As with everything else in this car, make it more like a Miata! Well, my initial reaction was concern that it would fit - the MG part is silver and the Miata one is black in the picture. There's nearly 2" of diameter difference involved.
But I had to try.
entry 266 - tags: brakes, packaging
|January 26, 2010 - The booster and the engine end up very close to each other.|
Very close. That little port on the head is only about 1/4" from the edge of the booster. It's normally connected to vacuum line that runs from one head to the other, I suppose to prevent pressure buildup on one side.
I looked at a later LS1 and an LS3 in the shop, and I got bitten by the 1998 donor again. In 1999, the heads and valve covers were changed to a center bolt design instead of the peripheral bolt setup I have. This means I can't use a particular Edelbrock coil cover I thought would look great, but that's not important right now. On my engine, both valve covers are the same casting. The little port on the driver's side that's causing me problems is where the oil filler is placed on the other head. On later engines, the driver's side valve cover has a much stumpier protrusion for this port which would give me lots of clearance. This is not a big problem, I'll just whack it off and weld it up. If I decide to keep the connection from head-to-head, I have a few options. So it's not a show-stopper, it's just a bit more work. And it means I'll have to pull that valve cover off - easy to do, just something I was hoping to avoid.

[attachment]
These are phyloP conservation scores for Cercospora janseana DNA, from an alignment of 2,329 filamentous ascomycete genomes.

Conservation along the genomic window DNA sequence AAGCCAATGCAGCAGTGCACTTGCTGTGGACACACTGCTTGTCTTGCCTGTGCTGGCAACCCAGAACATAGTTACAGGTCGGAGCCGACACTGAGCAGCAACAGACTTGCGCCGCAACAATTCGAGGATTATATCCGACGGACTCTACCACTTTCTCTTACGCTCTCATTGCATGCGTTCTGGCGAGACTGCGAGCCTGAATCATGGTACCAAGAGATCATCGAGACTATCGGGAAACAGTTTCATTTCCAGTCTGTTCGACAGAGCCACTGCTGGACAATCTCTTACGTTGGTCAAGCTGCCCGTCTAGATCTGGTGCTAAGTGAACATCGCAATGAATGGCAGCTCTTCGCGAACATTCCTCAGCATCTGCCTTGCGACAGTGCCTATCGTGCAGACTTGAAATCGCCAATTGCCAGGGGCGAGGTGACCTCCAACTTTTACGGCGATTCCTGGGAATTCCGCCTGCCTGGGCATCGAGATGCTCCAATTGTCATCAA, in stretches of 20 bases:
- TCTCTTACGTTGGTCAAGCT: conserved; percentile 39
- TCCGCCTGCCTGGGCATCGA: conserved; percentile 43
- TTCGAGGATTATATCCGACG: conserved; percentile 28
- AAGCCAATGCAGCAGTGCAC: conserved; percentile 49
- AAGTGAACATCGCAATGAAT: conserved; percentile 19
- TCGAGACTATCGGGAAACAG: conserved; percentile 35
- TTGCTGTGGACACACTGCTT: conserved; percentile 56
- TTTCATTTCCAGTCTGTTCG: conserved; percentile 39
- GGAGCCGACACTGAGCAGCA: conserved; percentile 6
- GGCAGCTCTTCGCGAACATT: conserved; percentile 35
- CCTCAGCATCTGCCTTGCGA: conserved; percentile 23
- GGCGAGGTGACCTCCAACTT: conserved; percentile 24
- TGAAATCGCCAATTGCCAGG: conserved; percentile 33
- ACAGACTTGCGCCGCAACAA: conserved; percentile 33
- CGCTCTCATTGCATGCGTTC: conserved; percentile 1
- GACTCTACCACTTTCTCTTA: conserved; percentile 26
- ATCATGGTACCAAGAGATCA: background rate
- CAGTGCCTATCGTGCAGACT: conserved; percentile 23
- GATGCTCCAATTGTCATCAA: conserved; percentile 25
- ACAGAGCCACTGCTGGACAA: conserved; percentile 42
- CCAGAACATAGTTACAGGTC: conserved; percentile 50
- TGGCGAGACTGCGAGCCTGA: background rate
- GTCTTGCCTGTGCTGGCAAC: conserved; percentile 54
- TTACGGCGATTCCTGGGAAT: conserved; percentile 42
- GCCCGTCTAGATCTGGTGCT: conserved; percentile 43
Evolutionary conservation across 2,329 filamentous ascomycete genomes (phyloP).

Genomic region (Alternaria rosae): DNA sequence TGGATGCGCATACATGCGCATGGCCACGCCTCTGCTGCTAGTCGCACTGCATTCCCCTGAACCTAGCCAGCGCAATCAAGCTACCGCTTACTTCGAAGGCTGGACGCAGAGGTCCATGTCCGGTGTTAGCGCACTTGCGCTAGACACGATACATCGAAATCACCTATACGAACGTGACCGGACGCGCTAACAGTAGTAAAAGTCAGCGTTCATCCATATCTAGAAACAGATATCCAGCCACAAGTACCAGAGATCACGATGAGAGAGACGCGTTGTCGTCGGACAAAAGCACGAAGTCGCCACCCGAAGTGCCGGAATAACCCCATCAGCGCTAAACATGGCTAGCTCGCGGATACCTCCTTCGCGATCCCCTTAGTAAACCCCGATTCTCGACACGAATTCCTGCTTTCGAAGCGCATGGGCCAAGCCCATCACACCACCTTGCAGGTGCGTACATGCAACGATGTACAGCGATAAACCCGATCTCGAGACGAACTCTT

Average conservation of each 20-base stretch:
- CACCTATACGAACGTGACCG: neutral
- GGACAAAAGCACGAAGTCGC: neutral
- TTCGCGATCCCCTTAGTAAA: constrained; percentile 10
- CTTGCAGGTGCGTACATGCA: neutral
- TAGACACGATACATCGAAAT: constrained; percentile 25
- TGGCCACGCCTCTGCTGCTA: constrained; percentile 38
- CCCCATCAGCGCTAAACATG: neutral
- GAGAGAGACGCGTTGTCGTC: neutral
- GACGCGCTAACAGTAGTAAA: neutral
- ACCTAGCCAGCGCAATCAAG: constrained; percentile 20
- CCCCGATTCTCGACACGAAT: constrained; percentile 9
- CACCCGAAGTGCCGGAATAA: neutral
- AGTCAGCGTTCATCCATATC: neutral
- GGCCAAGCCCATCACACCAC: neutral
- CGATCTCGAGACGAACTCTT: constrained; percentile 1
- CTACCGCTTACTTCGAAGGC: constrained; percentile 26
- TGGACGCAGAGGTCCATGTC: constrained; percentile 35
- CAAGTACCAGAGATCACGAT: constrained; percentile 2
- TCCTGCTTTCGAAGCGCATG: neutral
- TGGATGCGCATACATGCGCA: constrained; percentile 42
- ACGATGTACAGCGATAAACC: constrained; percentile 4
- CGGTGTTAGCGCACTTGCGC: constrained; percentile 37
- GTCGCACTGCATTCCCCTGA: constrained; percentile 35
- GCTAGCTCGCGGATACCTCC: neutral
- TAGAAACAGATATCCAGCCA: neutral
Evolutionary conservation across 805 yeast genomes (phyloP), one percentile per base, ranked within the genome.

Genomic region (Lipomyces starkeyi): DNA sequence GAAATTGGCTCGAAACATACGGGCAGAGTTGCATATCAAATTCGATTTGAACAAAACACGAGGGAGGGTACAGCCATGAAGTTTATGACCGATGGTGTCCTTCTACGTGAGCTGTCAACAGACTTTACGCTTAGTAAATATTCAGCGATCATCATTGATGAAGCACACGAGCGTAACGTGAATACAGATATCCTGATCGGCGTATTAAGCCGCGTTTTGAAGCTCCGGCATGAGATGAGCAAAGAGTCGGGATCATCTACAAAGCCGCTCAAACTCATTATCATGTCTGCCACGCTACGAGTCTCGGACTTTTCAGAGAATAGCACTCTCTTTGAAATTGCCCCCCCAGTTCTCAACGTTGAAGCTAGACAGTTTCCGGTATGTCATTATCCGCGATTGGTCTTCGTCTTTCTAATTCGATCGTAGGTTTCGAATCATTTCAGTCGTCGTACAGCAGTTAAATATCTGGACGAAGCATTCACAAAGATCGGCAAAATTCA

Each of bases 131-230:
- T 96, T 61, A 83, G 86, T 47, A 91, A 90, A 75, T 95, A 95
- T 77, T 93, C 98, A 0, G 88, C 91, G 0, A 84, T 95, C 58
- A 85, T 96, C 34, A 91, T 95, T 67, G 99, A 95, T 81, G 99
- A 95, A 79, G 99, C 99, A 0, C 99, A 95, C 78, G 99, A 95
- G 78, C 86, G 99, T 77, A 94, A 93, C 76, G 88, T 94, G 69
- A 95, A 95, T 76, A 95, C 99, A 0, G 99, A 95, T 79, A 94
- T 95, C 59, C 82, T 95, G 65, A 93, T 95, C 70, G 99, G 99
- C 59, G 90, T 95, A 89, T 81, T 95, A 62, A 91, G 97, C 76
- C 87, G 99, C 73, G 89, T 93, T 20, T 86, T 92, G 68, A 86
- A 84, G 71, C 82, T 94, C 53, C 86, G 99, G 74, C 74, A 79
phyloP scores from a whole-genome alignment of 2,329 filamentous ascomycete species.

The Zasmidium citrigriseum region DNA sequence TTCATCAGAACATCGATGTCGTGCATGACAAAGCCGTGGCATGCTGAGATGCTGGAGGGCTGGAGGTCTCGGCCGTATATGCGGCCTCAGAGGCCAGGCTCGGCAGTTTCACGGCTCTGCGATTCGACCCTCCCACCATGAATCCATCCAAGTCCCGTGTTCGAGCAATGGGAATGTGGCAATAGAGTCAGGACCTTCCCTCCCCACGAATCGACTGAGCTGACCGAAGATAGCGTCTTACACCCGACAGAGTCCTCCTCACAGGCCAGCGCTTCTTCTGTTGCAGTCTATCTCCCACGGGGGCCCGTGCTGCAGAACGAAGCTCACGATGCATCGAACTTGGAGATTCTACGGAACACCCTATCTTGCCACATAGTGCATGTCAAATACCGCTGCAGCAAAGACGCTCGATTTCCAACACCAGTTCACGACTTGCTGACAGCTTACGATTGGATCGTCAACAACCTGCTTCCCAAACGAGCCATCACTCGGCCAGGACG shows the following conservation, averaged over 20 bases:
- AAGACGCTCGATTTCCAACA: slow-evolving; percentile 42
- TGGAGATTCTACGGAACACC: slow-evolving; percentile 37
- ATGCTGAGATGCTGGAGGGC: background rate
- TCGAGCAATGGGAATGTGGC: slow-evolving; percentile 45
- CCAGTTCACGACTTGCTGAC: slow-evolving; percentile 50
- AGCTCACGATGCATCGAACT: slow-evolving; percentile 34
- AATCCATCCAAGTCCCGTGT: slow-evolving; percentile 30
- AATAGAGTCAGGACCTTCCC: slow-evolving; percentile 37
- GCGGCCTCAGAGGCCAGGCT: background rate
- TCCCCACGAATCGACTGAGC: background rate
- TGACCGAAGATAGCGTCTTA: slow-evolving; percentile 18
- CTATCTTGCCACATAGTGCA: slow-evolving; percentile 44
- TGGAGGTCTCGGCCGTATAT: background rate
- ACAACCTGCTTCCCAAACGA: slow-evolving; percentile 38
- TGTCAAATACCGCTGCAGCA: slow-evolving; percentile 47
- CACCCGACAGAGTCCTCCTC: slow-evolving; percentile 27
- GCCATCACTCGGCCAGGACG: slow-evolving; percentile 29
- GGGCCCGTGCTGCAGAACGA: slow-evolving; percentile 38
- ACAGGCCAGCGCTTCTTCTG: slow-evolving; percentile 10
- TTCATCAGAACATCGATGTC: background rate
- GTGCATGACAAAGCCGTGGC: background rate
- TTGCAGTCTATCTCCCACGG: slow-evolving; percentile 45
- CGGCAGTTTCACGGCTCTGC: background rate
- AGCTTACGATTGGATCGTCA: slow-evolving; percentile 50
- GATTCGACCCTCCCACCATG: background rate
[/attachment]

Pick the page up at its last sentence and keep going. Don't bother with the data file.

Still, the final result is good. Other than a slightly different pedal ratio, I'm basically running a full Miata brake system. And I know Miata brake systems!
entry 268 - tags: brakes, packaging
|January 26, 2010 - Here's a peek at where my interference problem is coming from.|
The picture on the left shows how the oil filler neck is cast into the valve cover. On my engine, that same casting is fitted with a plastic plug with a vacuum nipple in it. The picture on the right is the newer design, tucking both the casting and the nipple inboard and offering more clearance for applications such as, oh, MGs with power brakes.
After talking with Jon, the V8 tech at Flyin' Miata, it'll be a fairly easy job to make the alterations I need.
entry 269 - tags: packaging
|February 8, 2010 - I've been looking at muffler and exhaust options as part of my push to sort out the basic packaging.|
Essentially, should I run two small mufflers or one medium size one? The goal is to get the car as quiet as possible, as I want this to be a cruiser. If it costs a few horsepower, that's acceptable. The dual pipes (say, 2.5") are easier to package than a single 3" one.
It's not an easy answer. The problem is the fuel tank. It's offset to one side, so to run twin mufflers I'd have to move it sideways. That's not a big deal, but even with that I'd still need some pretty narrow cans. For the single muffler, I'd be looking at a can of approximately 5 x 10 x 17 at most. Luckily, this is a pretty common size range, and I can choose from Flowmaster (excellent website, not a lot of positive comments on the sound from some people), Dynomax (many recommendations for the Super Turbo), Magnaflow (I have one on the Seven, it's so loud it's a running joke locally) and Hooker Aero Chamber.